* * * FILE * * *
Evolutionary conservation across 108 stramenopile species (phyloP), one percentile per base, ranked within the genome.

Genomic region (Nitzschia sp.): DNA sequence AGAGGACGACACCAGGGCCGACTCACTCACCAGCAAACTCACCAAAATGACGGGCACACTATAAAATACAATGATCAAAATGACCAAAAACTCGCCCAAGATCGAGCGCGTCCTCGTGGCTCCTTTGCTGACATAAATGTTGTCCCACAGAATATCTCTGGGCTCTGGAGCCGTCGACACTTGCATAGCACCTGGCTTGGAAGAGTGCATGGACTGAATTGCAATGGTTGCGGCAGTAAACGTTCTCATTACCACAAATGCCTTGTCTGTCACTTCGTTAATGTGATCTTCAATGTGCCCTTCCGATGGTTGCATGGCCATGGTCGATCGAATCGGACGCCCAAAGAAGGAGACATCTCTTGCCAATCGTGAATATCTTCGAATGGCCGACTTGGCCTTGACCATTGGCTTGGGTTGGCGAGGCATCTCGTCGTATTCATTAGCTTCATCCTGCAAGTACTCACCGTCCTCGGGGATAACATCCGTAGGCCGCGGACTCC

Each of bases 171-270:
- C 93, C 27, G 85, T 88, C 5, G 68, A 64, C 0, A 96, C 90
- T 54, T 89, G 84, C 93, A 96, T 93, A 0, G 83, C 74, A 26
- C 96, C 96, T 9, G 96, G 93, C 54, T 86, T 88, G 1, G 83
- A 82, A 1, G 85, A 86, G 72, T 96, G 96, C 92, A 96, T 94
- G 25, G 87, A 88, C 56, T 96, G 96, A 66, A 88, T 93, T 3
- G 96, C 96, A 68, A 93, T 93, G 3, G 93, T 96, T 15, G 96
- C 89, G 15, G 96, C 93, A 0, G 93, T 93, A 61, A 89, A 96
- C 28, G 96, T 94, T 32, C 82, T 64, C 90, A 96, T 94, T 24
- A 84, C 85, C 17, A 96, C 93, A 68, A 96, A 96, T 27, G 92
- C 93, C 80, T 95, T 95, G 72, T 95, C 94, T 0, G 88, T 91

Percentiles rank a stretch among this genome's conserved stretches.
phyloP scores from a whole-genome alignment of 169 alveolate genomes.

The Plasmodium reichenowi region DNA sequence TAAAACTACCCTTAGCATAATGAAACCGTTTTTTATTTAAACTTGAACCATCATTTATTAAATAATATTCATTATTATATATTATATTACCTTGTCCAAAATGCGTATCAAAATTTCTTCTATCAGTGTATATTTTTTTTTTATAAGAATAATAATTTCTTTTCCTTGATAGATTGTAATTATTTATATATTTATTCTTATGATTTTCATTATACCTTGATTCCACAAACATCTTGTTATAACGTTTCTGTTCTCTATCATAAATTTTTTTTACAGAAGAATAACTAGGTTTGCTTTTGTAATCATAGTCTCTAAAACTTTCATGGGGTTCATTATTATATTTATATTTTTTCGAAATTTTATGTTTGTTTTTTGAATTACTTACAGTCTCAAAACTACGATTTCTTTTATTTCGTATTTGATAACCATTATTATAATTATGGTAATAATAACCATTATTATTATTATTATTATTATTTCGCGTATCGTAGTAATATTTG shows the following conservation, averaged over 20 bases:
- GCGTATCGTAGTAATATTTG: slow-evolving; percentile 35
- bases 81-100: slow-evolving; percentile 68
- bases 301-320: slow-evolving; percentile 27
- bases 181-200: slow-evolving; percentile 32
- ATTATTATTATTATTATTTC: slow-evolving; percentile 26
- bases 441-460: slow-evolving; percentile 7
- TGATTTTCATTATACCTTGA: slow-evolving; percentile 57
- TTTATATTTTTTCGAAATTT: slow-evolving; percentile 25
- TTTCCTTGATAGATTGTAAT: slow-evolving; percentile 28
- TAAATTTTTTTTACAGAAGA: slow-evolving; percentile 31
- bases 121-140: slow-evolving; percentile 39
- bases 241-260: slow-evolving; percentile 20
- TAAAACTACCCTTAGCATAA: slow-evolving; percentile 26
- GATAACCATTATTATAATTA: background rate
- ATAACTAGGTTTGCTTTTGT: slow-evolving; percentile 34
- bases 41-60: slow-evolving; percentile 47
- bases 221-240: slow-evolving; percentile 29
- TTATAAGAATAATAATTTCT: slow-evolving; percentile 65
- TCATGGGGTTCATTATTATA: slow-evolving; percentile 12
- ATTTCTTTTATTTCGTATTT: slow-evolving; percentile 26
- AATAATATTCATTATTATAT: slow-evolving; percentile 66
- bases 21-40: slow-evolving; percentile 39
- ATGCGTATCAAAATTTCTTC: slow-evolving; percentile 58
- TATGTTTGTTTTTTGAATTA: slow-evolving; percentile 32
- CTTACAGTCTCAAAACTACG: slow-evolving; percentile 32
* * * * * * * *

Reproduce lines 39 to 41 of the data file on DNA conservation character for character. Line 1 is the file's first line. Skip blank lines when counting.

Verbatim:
- ATGCGTATCAAAATTTCTTC: slow-evolving; percentile 58
- TATGTTTGTTTTTTGAATTA: slow-evolving; percentile 32
- CTTACAGTCTCAAAACTACG: slow-evolving; percentile 32